Two Meters of This Land: An interview with a Palestinian director
In Ramallah, Palestine producer and director Ahmad Natche has been making a film with a bunch of non-professional actors about life behind a music festival in Palestine. The film has been produced, shot and edited but there is a lot of post-production that still needs doing in order to take the film to festivals and theatres. For an interview with Ahmad read below. To contribute to getting this film seen head here.
What is the film about?
The film shows what happens a summer evening in an outdoor theatre of Ramallah (West Bank), where a popular music concert is being prepared. A gallery of journalists, technicians and artists meet there some hours before the show. All the action takes place in that same location during one single evening.
This could be considered not dramatic enough for a feature narrative movie but I always thought that the important thing is not the story but the way of showing or “writing” the reality. You only have to look carefully to notice many things and conflicts in a simple situation. And of course, the film is primarily a portrait of the daily life in Palestine.
What inspired it?
One year before the film shooting I worked in Jerusalem and Ramallah while I was trying to get ideas for a feature film. Summer is the time for outdoor music festivals in Palestine (in Bethlehem, Birzeit, Ramallah, Jerusalem) and I visited many of them. I always arrived some hours before the beginning of the show, at the rehearsals. I felt that a film could communicate some relevant aspects of the Palestinian people.
That same summer, the Palestinian national poet Mahmoud Darwish died and he was buried at the summit of a Ramallah hill, very close to the outdoor theatre I set as the location for my film. I also decided to use one of his poems for the title. In the last lines of “Mural”, he talks about the piece of territory he would need the day he died: “Two meters of this land are enough for me for now”. Since I wanted to make a film about one particular space of Palestine, it seemed to me a dramatic metaphor of the Palestinian struggle for a place to live or to die.
Why did you make it?
I was born in Spain to a Palestinian father and I didn’t visit his native country until I was 20 years old. Discovering the land and people of Palestine, and their problems, was a complete revelation for me. I felt it very far and very close at the same time. I committed to the Palestinian cause since then in the way I thought I could contribute to the cause better; with images and sounds. I just want to offer my views on some aspects of the Palestinian reality because I hope it may be useful to other people.
Have you made any films before?
Since I can remember, I always felt drawn to drawing, writing and cinema but I began to take it seriously when I watched Chaplin’s “The Gold Rush” on TV. Since then, I read everything I could about the filmmaker – silent movies and film history. It sounds a bit bizarre but Chaplin and the Soviet director Sergei Eisenstein became my teenage heroes, while I shot some homemade short films with a video camera. I studied at university and I majored in Film Editing in the International Film School of Cuba. I work mainly as a film and TV editor, I directed some short films in Palestine, Cuba and Spain. This is my first feature film. I’ve also worked as a film critic.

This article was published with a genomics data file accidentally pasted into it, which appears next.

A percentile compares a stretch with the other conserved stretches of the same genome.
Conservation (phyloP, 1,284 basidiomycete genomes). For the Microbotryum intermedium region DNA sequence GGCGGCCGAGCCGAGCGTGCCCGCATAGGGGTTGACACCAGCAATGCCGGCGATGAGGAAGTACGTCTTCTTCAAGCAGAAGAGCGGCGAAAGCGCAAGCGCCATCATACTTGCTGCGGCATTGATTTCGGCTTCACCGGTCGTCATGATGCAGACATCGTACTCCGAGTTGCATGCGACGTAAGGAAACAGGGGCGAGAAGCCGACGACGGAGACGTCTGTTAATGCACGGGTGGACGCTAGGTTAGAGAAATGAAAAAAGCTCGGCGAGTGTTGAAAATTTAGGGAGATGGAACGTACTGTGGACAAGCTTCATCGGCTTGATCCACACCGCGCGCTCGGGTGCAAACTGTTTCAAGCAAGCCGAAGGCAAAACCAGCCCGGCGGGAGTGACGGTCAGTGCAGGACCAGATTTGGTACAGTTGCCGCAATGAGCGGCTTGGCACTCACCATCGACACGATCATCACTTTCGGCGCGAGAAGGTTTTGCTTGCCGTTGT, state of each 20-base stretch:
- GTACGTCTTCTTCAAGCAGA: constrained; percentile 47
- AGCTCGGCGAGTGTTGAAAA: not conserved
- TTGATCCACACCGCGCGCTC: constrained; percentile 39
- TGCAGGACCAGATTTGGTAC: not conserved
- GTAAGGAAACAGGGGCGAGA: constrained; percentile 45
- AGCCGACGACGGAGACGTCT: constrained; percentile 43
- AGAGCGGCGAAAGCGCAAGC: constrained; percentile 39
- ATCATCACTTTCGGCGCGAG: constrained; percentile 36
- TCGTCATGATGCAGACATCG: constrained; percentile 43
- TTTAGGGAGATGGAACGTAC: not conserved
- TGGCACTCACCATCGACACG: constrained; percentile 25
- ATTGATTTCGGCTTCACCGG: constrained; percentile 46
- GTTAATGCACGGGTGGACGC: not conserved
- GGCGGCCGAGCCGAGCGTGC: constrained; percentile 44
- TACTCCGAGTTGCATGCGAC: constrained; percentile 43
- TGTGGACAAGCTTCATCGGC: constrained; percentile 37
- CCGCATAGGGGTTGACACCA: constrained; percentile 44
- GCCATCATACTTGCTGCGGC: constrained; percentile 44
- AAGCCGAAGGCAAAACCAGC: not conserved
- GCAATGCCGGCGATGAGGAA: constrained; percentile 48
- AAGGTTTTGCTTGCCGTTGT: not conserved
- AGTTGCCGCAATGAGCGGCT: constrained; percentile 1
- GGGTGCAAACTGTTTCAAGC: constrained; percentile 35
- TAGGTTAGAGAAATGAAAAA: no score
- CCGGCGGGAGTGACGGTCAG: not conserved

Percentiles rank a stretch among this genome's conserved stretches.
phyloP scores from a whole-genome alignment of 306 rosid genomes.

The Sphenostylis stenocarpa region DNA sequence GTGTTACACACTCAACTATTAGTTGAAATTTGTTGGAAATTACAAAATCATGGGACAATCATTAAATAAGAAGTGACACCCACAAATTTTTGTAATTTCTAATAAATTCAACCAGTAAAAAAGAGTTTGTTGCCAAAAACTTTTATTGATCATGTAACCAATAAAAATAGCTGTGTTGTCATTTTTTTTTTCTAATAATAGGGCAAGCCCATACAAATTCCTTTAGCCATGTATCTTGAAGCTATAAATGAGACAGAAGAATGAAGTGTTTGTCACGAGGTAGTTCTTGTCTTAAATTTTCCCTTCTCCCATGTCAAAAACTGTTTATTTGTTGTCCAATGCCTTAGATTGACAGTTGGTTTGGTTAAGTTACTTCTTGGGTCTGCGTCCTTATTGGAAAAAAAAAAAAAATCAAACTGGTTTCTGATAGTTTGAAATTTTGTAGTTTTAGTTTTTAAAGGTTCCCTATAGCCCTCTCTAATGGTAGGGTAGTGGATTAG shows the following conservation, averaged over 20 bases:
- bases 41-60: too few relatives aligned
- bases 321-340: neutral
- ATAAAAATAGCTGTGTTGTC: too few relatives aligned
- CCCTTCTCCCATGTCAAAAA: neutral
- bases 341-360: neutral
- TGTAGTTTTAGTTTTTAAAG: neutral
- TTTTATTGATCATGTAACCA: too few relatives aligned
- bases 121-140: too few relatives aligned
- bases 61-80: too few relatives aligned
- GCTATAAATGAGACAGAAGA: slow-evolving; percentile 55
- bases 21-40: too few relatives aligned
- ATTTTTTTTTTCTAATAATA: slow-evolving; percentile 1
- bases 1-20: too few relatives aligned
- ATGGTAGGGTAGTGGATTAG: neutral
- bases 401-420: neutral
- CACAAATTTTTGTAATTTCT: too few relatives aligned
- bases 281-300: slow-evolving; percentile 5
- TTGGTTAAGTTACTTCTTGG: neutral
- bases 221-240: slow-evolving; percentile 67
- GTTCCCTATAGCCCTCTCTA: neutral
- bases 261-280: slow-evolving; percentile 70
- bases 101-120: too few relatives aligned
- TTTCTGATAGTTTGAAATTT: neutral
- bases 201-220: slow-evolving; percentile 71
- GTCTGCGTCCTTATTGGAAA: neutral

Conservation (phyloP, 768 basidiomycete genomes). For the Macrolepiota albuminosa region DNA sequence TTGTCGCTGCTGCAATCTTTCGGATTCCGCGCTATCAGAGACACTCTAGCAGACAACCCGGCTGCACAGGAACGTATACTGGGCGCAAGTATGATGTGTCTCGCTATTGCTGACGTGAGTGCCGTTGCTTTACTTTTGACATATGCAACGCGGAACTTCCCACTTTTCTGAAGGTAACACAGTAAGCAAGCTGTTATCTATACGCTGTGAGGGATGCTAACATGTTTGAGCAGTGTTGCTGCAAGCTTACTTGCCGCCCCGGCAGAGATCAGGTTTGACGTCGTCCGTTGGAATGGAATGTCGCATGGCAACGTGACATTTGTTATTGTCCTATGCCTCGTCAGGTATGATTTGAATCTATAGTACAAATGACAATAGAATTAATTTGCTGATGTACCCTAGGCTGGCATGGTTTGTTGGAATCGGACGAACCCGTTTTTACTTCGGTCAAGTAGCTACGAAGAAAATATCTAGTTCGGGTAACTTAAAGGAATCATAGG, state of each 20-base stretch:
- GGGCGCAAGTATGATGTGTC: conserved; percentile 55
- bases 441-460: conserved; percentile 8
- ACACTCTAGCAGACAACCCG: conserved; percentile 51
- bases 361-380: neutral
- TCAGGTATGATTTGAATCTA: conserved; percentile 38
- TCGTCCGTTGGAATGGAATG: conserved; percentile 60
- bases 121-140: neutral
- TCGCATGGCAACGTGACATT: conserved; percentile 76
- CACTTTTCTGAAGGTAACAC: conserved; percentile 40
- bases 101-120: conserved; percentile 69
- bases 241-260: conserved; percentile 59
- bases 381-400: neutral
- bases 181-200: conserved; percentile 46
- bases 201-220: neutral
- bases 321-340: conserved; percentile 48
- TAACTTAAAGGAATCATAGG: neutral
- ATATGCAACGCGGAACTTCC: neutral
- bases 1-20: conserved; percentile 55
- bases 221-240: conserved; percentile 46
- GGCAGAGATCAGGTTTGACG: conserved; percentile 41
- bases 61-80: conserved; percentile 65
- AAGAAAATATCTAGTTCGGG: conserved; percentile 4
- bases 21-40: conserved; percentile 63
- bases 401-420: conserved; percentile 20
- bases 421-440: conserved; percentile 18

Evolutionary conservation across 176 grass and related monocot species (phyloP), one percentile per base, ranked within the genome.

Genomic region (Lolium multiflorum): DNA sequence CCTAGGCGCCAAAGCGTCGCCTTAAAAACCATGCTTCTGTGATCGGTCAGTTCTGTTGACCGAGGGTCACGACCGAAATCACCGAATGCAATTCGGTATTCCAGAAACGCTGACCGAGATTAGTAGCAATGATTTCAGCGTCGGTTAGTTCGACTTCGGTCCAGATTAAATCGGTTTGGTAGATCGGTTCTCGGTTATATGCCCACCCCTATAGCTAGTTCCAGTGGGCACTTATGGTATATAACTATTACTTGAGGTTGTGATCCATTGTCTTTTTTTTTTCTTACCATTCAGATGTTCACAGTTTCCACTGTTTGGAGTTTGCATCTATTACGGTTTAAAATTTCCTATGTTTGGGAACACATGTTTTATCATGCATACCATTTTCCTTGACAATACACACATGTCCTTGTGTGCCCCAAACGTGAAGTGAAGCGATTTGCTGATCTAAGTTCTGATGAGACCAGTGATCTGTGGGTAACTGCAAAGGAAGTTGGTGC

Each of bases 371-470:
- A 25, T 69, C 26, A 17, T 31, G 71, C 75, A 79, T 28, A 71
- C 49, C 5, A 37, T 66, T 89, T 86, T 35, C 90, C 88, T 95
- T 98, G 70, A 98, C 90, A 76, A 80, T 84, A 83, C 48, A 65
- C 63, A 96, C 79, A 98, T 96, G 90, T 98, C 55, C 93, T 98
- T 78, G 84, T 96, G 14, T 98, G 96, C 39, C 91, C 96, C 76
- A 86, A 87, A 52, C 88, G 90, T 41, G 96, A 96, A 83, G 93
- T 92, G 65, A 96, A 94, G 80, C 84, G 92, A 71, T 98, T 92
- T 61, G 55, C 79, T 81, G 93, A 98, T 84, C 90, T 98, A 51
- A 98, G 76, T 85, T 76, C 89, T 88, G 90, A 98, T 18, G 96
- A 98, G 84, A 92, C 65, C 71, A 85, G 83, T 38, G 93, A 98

Can you tell us a bit about the actors involved in the film?
I liked to stay as close to reality as possible, so the actors are non-professionals living in Ramallah and Jerusalem. They are playing themselves or some character of a very similar condition. I met most of them the year before in the same situations they represent in the movie.
What companies supported the making of the film?
I tried to find funding for the film production in Spain, but it’s difficult to get it for an independent low-budget movie like this. I finally got the modest but essential support of Al Quds TV (the Ramallah educational television) and the “Jerusalem 2009: Capital of Arab Culture” Foundation, that made possible the shooting. Many other people in the West Bank were a great help during the production.
Was it hard to make? How were you restricted?
Since this is my first feature both as director and producer, I tried to conceive this film in a very economical and ecological way, minimizing the expenses and the difficulty of the production work. We were a small crew – only seven persons – and we worked in a single location. This allowed us not to worry so much about logistics and concentrate on our film work. The most difficult thing was not to interfere with the real event that we used as the setting for our fiction, so we had to be careful sometimes. But we received a great support from the music festival.
What can you tell us about the arts/film industry in Palestine?
I’ve seen many non-industrial Palestinian films and I’m very excited every time I discover a new one. I also screened some of them in Madrid. Unfortunately it’s difficult to access to most of these works. I believe it’s important to provide many different sights as possible on Palestinian society through art, to implant a stronger and more complex identity.
How much does it mean to you to get this film completed?
For me it will be the completion of a three year effort, and hopefully a little contribution to show a face of Palestine that has no place in the media.
Describe Palestine in 3 words.
Justice, friendship, home.